Hitler and Ambassador Lipsky
Poland – only for Poles
As you know, in 1918, a new revived state of Poland appeared on the map of Europe, in which the national interests of the indigenous Polish population were put at the forefront. At the same time, the rest a priori found themselves in a secondary position, which, in particular, resulted in a series of Jewish pogroms, the bloodiest of which occurred in Pinsk and Lvov. These were large-scale actions. In 1919, the American Jewish Congress tried at the Paris Peace Conference to call on the world community to influence the Polish leadership in connection with outbreaks of violent anti-Semitism. This did not produce any effect, but only strengthened the faith of the Poles in the world Zionist conspiracy. In fairness, it should be noted that the dissatisfaction of the Polish population was caused, among other things, by the excessive demands of the Jews. They tried to obtain special rights in Poland: exemption from military service, payment of taxes, the creation of special Jewish courts and schools. As a result, the spontaneous wave of anti-Semitism of 1919-1920, the Polish leadership managed to curb, at the same time having received an excellent tool to influence the creation of Poles. It turned out that intolerance towards Jews and nationalism find a lively response in the hearts of the radical part of the Polish population.
There have always been many Jews in Poland. From 1921 to 1931, the number of Jews increased from 2.85 million to 3.31 million. On average, the share of this people in the country’s population was 10%, which was one of the highest rates in the world. Until 1930, it was relatively safe for Polish Jews to be in the country, despite the fact that the representatives of the nation were not allowed into the civil service, as well as the positions of teachers and university professors. All Jewish schools receiving government funding were taught exclusively in Polish. In the 1920s and 1930s, Polish officials gradually whipped up public hysteria regarding the importance of the Jews. It is important to understand one thing here: from that time on, the Polish leadership began to systematically accuse the Jews of practically all the troubles of the country and the people. They were charged with corruption, contamination of the Polish primordial culture and education, as well as subversive activities against the country and the people, cooperation with enemy Germany and the USSR. The Poles began to reach the highest temperatures of anti-Semitic hysteria since 1935, when the country was covered by the economic crisis. It turned out to be very convenient to declare the Jews the culprits of all troubles. In 1936, Prime Minister Felitsian Slavoi-Skladkovsky very clearly formulated the goals of the government regarding the Jewish population:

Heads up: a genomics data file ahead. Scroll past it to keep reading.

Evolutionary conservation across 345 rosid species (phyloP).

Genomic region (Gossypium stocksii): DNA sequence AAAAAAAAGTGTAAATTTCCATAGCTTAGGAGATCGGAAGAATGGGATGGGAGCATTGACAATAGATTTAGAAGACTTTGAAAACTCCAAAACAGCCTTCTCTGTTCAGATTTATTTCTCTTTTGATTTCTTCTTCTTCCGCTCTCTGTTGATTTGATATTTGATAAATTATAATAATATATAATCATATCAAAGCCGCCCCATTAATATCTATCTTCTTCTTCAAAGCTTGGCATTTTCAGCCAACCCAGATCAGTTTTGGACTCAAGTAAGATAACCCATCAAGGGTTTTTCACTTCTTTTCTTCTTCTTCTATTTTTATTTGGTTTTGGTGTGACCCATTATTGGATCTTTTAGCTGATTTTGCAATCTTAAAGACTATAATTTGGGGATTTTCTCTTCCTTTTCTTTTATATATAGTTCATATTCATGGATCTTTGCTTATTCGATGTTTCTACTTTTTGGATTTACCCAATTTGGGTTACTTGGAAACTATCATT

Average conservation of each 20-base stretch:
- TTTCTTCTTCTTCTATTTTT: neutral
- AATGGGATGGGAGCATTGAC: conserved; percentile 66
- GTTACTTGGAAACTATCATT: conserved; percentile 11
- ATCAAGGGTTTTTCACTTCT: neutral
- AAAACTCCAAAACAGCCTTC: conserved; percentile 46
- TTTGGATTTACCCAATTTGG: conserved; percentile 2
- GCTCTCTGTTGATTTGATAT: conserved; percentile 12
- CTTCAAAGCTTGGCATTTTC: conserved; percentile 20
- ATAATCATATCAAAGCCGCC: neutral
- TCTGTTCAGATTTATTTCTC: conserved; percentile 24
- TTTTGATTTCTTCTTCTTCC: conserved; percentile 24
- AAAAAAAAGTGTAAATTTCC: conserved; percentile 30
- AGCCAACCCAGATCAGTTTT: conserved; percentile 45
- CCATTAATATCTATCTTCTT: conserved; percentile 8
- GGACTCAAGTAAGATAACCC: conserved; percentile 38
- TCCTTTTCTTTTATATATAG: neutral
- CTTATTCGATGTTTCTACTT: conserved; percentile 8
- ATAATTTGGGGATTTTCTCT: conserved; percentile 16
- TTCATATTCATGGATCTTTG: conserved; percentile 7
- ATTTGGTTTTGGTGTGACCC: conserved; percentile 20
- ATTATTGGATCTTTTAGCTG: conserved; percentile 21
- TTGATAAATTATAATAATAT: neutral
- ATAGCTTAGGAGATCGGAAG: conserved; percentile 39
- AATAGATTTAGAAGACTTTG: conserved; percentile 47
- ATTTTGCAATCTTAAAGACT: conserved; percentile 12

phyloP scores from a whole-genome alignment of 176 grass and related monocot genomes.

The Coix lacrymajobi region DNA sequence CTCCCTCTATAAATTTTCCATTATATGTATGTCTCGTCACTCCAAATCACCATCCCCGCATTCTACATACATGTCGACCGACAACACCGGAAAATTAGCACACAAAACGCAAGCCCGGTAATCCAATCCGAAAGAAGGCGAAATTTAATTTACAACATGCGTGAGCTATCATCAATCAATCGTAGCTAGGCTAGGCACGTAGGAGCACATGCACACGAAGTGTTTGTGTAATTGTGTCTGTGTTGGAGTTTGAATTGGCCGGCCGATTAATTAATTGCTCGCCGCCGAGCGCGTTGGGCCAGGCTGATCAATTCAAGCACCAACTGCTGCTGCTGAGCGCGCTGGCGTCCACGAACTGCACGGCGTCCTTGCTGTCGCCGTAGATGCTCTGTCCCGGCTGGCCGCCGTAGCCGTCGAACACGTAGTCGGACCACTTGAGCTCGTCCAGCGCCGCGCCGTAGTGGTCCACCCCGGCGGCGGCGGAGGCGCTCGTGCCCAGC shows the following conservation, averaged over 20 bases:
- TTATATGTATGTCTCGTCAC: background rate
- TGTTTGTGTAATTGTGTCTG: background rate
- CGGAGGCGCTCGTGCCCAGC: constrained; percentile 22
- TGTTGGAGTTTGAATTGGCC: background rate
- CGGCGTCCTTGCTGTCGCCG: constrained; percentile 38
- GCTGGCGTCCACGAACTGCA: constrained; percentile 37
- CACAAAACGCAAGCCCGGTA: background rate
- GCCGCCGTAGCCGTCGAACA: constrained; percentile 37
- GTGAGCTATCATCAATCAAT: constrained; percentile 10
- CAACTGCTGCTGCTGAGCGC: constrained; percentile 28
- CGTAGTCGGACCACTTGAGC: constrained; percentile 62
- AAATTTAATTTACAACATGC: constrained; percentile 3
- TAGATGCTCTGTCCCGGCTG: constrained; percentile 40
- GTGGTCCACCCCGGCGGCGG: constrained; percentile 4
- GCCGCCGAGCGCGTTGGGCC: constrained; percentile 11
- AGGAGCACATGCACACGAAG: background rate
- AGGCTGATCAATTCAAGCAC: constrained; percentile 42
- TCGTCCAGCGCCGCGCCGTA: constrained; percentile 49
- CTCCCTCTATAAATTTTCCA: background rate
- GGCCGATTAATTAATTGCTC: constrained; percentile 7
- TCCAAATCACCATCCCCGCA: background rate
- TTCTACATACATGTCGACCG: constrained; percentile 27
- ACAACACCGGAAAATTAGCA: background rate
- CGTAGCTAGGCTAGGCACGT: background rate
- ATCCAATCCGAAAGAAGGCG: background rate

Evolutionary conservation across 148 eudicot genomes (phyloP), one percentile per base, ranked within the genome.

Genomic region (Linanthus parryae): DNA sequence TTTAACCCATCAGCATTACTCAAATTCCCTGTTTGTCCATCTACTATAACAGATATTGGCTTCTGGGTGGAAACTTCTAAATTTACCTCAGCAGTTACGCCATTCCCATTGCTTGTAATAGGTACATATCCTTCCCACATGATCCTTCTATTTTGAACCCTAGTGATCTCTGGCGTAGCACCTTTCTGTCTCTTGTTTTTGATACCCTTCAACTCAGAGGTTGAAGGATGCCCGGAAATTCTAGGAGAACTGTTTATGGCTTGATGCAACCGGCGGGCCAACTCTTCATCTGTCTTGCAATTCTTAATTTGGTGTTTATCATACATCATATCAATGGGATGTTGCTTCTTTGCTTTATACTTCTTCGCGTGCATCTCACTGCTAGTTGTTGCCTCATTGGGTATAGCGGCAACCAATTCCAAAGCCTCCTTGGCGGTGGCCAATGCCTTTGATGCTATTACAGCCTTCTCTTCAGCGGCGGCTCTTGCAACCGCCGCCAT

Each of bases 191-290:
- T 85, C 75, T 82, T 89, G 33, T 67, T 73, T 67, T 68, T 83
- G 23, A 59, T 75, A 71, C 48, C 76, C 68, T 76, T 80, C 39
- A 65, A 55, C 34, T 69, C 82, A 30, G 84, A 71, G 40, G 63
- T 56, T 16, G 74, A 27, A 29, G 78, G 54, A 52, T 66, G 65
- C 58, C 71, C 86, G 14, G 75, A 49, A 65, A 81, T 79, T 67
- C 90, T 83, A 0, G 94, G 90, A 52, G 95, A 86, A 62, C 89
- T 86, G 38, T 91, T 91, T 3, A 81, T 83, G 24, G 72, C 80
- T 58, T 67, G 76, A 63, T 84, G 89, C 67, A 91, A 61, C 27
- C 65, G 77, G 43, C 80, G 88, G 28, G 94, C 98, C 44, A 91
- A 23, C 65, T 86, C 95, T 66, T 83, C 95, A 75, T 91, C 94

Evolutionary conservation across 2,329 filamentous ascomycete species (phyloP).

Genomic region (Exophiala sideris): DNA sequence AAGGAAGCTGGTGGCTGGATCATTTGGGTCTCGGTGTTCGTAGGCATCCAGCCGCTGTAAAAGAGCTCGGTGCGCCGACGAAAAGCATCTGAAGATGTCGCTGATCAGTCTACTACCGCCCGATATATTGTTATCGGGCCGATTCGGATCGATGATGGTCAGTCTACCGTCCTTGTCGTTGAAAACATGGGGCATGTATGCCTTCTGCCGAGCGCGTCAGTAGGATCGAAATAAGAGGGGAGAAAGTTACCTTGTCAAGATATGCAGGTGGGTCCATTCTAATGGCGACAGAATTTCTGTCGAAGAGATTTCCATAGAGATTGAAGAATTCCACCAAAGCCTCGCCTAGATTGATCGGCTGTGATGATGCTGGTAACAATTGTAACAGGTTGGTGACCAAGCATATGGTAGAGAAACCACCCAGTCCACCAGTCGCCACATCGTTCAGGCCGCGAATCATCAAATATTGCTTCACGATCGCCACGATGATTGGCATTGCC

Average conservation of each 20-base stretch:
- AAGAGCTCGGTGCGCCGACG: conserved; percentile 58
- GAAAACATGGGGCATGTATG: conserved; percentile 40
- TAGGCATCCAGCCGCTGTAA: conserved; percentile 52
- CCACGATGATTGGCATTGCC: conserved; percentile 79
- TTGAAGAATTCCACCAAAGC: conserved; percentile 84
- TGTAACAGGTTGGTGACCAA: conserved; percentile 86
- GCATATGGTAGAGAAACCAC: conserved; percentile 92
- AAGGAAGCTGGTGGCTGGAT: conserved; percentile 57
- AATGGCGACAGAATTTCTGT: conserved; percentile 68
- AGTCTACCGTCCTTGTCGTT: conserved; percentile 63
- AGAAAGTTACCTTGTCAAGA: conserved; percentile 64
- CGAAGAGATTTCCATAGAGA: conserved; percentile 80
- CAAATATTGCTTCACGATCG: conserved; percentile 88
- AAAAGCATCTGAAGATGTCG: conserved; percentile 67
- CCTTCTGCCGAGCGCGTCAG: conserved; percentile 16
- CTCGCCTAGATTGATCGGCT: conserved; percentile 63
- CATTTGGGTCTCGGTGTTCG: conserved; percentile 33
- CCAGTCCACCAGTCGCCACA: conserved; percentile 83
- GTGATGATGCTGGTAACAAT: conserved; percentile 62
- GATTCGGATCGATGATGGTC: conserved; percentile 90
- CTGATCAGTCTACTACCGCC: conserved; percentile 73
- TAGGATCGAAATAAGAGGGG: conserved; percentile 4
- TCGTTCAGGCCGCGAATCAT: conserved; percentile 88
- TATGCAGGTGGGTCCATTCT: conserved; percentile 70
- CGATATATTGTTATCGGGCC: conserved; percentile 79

“Economic war against the Jews by all means, but without the use of force.”
Obviously, he feared the reaction of the United States to possible pogroms.
In addition to his anti-Semitism, Felician went down in the history of the country as an ardent champion of sanitary control. During his reign, latrines were painted white, which is why they were nicknamed “Slavoiks”. The official government line regarding the Jews was held by the Catholic Church, as well as the overwhelming majority of political associations with the exception of the Polish Socialist Party. And when Hitler came to power in Germany, Polish Germans, obsessed with the idea of revenge and revenge for defeat in the world war, added fuel to the fire of anti-Semitism.
“Black Bloody Palm Sunday”
Yesterday, on Palm Sunday, the local Jewry organized an orgy against Germany and everything German. After a gathering in the cinema, about 500 Poles, bribed by Jews, armed themselves with sticks and poles and rushed to smash the editorial office of Lodzer Zeitung … They were stopped by the police. Then the Jew who led them ordered to move to the editorial office of “Freie Presse” …
This is how the foreign policy department of the National Socialist German Workers’ Party assessed the reasons for the German-Jewish confrontation that took place in Lodz on April 9, 1933. Allegedly, the Polish-Jewish Committee called on:
“The Prussian Hydra … is ready for new crimes … for its own German gangster culture! We call on the entire Polish population to boycott the enemy! Not a single Polish zloty should go to Germany! Let’s put an end to the German editions that provoke our national feelings! Let’s transform Lodz into a city of Polish interests and Polish statehood. “